The Health Benefits of Homeopathy May Be Overestimated Study Shows

According to one study, much of the scientific research on homeopathy is marred by statistical bias, suggesting that the benefits of these capsules may be overestimated.



Homeopathy comes from the Greek words homoion pathos meaning ‘similar suffering’. In Western countries, more than 9% of adults have used homeopathy in the past 12 months.

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The principle behind homeopathy is that “like cures like.” It consists of administering very small doses of substances that induce the same symptoms as the disease. For years, this alternative medicine has divided scientists and governments. A group of researchers analyzed several studies on the subject. In the British Medical Journal, they claim that the effects of homeopathy are overestimated because of biased research methods.

Scientific bias

The authors of the study were interested in reporting bias, i.e. the fact that the diffusion of scientific research is influenced by the results. In summary, the clinical studies published on this subject are only a sample of all the scientific studies conducted on homeopathy, and only those whose results prove the effectiveness of these products. To carry out this work, the scientists used the public registries of clinical trials: these were created in 2008 to reduce the risk of reporting bias. “Recording and publishing the results of clinical trials is considered an ethical, though not a mandatory obligation for researchers,” the authors say.

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A lack of scientific and ethical standards claim the researchers

Therefore, they wanted to know how many registered trials evaluating homeopathy are not published, whether the main results of the registered trials match the actual published results, and what the total number of registered and published homeopathic trials is. This group of researchers found that since 2002, almost 38% of registered homeopathy trials have not been published, while more than half, 53%, of published randomized controlled trials have not been registered. They also found that homeopathy trials were more likely to be registered after they started and not before. In addition, a quarter of the published results did not match the originally recorded results. “These poor research practices suggest that the actual impact of homeopathy may have been significantly overestimated,” the scientists say. They say these results demonstrate a “troubling lack of scientific and ethical standards in the field of homeopathy and a high risk of bias in reporting.” They want to draw the attention of health professionals to the fact that the published studies on homeopathy represent only a small sample of the total research that has been conducted, and that they mainly highlight positive results about this type of treatment.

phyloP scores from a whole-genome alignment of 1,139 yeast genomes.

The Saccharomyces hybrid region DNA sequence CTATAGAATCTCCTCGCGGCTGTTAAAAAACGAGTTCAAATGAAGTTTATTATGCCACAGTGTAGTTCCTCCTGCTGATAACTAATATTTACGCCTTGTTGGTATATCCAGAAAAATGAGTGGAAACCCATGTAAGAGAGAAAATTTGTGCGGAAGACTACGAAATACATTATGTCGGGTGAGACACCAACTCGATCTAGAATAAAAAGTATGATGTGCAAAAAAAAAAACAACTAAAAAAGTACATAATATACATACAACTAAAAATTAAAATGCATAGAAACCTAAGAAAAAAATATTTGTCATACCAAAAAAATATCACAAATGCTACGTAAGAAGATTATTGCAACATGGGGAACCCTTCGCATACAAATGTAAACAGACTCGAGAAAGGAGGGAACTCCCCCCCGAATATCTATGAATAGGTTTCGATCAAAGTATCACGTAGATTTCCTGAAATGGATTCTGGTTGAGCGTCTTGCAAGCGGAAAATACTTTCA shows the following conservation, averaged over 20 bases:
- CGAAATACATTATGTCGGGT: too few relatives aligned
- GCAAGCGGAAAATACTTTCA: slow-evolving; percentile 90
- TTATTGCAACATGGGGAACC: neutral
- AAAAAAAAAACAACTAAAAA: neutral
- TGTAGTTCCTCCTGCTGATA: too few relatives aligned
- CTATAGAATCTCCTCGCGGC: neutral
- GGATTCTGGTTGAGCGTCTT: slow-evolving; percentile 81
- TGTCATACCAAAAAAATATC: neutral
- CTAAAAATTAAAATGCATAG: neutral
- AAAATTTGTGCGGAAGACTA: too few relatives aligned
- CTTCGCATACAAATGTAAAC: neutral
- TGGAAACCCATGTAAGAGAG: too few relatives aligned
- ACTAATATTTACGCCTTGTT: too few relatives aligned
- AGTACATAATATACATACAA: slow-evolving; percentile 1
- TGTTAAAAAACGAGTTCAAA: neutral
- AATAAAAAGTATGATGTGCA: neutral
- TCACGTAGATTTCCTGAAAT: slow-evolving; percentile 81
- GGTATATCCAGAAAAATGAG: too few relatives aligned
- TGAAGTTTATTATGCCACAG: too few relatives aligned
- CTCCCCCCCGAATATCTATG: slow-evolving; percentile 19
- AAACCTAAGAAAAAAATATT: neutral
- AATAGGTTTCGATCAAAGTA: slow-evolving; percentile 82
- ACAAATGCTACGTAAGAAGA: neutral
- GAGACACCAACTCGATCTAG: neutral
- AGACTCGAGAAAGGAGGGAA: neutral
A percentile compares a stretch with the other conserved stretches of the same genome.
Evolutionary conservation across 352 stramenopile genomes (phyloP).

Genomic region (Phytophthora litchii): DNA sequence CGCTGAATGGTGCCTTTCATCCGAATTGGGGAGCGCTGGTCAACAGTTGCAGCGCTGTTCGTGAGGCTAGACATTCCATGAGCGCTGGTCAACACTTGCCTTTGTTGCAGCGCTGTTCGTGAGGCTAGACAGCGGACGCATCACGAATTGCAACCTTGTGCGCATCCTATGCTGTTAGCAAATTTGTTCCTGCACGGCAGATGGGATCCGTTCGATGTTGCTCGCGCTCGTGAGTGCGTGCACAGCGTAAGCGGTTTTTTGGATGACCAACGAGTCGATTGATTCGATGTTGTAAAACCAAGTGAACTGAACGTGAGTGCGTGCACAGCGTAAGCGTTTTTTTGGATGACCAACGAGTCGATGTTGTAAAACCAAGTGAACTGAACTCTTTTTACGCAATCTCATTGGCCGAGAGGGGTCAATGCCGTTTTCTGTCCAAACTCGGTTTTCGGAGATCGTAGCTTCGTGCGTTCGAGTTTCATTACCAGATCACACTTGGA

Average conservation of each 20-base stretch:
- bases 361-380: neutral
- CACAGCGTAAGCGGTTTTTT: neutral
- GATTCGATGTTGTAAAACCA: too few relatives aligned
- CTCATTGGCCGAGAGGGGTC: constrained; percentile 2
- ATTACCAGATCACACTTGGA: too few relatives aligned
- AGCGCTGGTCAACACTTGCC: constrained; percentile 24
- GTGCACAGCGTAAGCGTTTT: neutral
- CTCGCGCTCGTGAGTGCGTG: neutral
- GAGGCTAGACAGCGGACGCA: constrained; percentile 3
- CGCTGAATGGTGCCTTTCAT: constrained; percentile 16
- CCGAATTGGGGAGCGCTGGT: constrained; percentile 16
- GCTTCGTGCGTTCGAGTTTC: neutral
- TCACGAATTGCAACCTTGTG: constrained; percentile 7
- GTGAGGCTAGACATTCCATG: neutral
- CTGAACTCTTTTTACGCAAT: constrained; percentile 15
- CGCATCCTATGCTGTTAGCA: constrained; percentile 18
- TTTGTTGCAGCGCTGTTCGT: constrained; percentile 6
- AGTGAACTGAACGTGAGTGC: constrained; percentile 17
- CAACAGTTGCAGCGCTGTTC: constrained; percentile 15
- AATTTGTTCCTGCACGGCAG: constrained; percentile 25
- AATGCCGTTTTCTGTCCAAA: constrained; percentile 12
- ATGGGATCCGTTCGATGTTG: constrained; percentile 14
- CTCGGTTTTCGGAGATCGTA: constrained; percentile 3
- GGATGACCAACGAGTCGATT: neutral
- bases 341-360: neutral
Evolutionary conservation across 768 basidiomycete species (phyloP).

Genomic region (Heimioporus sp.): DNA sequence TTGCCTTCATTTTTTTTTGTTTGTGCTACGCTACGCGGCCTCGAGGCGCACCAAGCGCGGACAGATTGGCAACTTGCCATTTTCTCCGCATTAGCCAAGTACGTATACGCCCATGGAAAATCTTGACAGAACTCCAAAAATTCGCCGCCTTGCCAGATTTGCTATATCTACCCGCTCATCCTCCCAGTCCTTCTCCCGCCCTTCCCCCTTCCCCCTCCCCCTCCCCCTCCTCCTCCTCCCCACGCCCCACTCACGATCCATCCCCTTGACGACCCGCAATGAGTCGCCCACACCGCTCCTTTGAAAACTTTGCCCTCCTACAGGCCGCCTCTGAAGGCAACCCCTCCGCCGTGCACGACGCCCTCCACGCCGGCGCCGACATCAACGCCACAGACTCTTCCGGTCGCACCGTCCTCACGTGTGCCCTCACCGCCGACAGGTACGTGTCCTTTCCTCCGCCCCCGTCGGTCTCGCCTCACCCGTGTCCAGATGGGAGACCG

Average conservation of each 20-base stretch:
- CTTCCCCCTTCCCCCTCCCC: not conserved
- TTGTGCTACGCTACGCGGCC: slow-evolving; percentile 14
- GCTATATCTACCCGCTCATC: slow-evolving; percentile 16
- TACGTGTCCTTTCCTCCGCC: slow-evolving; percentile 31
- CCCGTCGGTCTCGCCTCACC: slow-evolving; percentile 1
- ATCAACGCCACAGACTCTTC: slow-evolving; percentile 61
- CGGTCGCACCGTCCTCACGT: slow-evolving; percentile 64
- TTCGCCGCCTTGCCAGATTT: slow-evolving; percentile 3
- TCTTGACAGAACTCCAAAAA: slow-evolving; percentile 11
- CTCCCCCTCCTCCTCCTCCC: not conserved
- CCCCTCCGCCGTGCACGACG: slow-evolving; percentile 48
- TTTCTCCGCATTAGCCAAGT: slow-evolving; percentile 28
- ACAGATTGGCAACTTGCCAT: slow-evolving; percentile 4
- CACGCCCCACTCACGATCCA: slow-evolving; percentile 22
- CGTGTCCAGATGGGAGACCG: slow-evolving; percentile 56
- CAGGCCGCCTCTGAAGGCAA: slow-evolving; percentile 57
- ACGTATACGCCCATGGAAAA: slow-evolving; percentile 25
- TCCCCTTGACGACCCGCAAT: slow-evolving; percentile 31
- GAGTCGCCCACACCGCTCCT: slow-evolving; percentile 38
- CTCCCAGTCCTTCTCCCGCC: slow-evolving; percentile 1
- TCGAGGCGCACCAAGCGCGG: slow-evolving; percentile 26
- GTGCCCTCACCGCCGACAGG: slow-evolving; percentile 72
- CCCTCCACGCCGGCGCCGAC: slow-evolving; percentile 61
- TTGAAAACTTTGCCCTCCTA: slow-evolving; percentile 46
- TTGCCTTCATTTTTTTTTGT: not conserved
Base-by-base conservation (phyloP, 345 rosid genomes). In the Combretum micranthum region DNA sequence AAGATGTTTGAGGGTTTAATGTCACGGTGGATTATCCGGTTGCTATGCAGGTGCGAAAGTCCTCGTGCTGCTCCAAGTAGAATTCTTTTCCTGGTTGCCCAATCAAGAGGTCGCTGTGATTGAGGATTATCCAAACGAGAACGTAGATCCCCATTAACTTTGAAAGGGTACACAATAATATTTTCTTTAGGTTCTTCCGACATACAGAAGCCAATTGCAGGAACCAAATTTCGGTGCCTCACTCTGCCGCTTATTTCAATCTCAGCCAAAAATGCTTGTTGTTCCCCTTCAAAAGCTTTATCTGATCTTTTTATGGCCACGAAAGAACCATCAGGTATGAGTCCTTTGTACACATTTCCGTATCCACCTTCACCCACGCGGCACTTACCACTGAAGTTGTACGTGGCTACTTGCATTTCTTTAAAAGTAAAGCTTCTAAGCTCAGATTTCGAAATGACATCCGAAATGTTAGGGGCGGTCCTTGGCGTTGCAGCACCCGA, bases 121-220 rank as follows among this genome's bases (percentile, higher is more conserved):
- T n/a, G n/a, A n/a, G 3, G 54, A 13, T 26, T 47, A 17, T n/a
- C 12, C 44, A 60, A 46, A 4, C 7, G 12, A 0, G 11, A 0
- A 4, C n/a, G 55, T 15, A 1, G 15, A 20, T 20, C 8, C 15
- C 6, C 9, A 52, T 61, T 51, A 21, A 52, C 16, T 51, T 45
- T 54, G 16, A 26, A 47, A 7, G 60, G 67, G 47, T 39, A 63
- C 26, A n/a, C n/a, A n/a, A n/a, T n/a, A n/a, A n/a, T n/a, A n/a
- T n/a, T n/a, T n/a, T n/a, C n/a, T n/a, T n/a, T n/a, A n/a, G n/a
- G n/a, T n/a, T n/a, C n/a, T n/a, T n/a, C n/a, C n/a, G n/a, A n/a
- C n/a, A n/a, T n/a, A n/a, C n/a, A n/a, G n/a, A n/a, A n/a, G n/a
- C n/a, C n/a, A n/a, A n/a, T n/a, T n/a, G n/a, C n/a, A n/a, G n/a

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NB: The study does not mention whether this type of bias also exists in regular medical clinical studies.


Assessing the magnitude of reporting bias in trials of homeopathy: a cross-sectional study and meta-analysis



  1. Dana Ullman MPH CCH
  2. Bernardo A Merizalde, MD


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